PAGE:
He argues that Republicans have "imported" protesters to Belcoo from around the country, despite the fact that opposition to fracking in Fermanagh is longstanding.
Most views are more nuanced than this.
Assessing the Economic Impact
Speaking to IBTimes UK, Tom Pugh, a commodities analyst at London research firm Capital Economics, attempted to shed some light on the likely local economic impact of fracking in the UK.
Drawing on experiences in the US, he said that while jobs may be created, the volume may not be substantial.
"What's more, shale exploration and production requires specific skills, expertise and experience which may well be lacking in the UK and Ireland, meaning that labour would either have to be trained or brought in from elsewhere. Indeed, a lack of suitably experience engineers has been a drag on output growth in the US and led to large increases in wages. There will of course be other jobs, in transport logistics etc. which would be easier to fill," he said.
The main boon to the local economy may be the £100,000 payment local councils will receive for each test well that is dug which, along with the business rates gas companies will have to pay, could be a "significant amount". The majority of the tax revenue, however, will head to the central government.
"It's also unlikely that there will be a large impact on fuel prices," Pugh said. "The reason prices in the US have fallen so much is because the gas is essentially trapped in North America, there is an extensive pipeline network all over Europe and prices are similar across the continent, so rather than pushing down fuel prices in the UK, any excess gas is likely to be exported."
The situation in Fermanagh presents the UK-wide fracking debate in microcosm. The majority of residents seem to be opposed to it, but its advance continues still.
There are also lots of people throughout the country who are caught in two minds when it comes to fracking. The debate has descended into a maelstrom of facts, opinions and whatabouteries, which seem to be disproven in the very next breath, meaning many people simply don't know what to believe.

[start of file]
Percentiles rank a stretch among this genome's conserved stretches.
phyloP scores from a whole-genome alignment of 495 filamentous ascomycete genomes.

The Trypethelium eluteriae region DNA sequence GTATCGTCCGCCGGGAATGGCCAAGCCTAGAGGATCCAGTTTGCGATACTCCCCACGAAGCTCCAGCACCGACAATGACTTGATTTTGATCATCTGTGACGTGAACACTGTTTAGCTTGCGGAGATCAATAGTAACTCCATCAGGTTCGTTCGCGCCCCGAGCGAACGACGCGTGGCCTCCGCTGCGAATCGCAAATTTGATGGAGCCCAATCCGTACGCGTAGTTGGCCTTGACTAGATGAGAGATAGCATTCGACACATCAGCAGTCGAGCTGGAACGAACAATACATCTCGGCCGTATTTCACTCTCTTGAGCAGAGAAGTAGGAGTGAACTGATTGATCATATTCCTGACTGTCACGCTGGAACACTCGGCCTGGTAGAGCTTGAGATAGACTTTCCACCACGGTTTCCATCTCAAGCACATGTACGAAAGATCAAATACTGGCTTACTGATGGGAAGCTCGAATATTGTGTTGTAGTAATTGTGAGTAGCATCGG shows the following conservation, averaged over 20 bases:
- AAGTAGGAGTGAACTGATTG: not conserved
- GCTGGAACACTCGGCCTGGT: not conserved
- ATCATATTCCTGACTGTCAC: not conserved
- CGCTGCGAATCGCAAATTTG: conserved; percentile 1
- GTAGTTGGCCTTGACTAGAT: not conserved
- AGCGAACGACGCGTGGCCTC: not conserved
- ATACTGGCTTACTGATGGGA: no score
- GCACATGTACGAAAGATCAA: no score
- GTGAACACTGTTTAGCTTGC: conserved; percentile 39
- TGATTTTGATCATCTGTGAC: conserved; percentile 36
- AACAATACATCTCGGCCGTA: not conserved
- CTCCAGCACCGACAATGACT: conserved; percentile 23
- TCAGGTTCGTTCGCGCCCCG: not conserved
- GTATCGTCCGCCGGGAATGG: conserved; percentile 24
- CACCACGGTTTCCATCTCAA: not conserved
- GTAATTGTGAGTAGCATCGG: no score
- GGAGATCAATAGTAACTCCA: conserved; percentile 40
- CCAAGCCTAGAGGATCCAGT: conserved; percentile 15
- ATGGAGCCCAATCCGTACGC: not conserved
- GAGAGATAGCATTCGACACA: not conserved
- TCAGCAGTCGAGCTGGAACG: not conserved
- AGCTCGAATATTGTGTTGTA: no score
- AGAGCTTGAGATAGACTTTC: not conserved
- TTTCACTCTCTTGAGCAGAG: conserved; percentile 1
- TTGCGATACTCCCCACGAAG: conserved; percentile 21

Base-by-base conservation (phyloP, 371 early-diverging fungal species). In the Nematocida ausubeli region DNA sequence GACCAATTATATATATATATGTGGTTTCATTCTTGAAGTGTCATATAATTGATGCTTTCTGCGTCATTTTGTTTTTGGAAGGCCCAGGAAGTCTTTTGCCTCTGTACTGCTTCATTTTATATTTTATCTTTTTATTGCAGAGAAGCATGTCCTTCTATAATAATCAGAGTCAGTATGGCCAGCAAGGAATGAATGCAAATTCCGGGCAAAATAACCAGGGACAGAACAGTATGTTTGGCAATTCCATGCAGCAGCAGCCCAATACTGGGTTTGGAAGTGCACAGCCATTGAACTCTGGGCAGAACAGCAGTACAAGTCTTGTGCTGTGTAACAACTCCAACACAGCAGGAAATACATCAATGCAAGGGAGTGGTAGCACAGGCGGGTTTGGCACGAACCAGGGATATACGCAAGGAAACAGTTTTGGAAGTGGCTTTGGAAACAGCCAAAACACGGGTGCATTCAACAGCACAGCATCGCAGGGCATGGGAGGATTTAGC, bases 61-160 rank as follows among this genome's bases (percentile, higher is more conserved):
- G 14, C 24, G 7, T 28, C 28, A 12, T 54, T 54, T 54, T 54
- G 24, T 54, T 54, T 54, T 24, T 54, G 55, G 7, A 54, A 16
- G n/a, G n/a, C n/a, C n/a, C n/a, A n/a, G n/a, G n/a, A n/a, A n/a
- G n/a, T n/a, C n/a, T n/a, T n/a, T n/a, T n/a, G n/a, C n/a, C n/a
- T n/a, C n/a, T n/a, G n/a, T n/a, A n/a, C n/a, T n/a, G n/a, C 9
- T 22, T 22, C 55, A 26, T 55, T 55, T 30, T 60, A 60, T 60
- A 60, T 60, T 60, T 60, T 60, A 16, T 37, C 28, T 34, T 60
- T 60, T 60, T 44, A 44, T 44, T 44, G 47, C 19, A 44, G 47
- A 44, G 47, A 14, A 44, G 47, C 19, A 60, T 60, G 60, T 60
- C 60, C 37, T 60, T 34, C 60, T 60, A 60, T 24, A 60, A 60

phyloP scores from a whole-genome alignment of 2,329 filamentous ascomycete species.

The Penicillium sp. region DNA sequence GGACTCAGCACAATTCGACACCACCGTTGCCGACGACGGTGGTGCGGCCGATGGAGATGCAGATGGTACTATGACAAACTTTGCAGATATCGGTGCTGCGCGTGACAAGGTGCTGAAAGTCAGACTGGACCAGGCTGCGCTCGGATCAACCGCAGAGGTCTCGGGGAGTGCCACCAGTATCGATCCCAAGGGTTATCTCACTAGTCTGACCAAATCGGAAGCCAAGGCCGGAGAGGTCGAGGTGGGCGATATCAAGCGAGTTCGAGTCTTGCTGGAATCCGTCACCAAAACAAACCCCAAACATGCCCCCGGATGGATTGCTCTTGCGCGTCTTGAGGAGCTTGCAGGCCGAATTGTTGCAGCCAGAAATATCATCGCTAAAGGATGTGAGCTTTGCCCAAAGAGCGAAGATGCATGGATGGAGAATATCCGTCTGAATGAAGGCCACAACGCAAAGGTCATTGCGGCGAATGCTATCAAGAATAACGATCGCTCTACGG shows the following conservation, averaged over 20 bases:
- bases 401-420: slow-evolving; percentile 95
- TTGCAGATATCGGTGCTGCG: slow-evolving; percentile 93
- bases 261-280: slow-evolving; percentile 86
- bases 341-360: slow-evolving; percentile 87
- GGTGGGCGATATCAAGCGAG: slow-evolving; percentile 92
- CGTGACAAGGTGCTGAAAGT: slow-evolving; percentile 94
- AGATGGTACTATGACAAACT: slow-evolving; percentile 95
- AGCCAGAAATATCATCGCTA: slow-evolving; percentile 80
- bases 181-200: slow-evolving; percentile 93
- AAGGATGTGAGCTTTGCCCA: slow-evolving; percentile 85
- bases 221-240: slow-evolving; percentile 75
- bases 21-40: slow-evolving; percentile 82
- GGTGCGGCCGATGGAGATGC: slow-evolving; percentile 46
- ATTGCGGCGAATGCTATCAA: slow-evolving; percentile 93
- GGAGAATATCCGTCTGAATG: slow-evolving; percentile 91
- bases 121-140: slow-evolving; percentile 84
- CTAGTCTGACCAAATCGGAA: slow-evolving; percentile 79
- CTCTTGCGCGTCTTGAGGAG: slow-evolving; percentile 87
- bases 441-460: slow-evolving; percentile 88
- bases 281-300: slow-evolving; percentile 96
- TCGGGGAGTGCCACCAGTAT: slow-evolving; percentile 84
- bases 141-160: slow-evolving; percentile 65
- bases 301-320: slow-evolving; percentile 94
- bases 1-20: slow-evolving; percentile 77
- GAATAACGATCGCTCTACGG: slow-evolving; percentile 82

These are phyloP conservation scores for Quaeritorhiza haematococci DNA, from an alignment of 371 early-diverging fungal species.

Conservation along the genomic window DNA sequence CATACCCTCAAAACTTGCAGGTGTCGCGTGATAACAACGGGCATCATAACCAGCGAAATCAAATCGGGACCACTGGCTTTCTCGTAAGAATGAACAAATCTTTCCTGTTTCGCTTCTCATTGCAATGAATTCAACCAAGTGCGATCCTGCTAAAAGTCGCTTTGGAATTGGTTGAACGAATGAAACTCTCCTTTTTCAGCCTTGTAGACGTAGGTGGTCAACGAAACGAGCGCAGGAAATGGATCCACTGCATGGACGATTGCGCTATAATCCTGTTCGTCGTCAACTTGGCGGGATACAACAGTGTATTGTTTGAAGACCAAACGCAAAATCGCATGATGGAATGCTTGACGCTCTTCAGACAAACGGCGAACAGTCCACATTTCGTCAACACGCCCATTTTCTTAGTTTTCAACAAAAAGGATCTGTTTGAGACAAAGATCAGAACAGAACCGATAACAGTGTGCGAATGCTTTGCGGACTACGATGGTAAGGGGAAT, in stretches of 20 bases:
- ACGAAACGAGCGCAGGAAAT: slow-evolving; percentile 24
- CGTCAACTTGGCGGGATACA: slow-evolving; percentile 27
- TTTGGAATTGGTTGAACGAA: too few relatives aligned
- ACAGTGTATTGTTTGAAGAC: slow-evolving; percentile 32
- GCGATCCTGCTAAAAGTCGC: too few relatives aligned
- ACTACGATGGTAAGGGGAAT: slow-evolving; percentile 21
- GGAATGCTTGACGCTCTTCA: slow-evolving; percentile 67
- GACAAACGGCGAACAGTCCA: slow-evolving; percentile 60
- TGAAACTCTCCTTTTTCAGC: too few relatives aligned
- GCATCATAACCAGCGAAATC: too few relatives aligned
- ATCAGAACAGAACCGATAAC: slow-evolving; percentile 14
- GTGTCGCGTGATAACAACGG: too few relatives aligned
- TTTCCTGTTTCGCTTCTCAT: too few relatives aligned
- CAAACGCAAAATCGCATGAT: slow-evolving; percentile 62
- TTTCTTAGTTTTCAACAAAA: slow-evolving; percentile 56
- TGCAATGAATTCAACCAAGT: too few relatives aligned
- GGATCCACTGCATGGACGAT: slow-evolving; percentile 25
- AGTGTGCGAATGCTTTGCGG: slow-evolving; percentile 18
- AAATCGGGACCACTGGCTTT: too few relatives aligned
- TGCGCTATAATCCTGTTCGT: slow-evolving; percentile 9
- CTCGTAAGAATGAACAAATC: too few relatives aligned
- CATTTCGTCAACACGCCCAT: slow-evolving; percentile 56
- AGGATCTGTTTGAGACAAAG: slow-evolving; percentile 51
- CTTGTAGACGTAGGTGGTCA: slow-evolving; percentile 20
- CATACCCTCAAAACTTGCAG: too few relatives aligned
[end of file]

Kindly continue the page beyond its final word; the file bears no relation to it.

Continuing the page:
On one hand, it will be the panacea to all of our economic woes, particularly with Europe's supply of natural gas coming from Russia via Ukraine seemingly indefinitely interrupted. On the other, it will contaminate water tables, destroy the landscape and cause earthquakes to rip the country in two.
There may be some level of truth in each of those scenarios, but surely the authorities must be clear in determining what the impact will be on all fronts, positive and negative, rather than contributing to the confusion?
The proposed economic benefits seem to have been exaggerated, the long-term environmental impact as yet unknown.
Still, though, the opinion keeps raining in from both sides. As David Cameron continues to "go all out for shale", former Irish President Mary Robinson, now the UN special envoy for climate change, said that "fracking is not the solution".
Late last month, the new business and energy minister Matthew Hancock opened a bidding process for companies seeking to obtain exploration licenses for onshore oil and gas for the first time in years. The protests are falling on deaf ears, while the undecided must surely feel like they're being pulled apart by horses.
One thing that is for sure is that as fracking threatens to edge closer to reality, the protests will escalate. We can only hope that they're of a more peaceful kind than what happened on Sunday morning.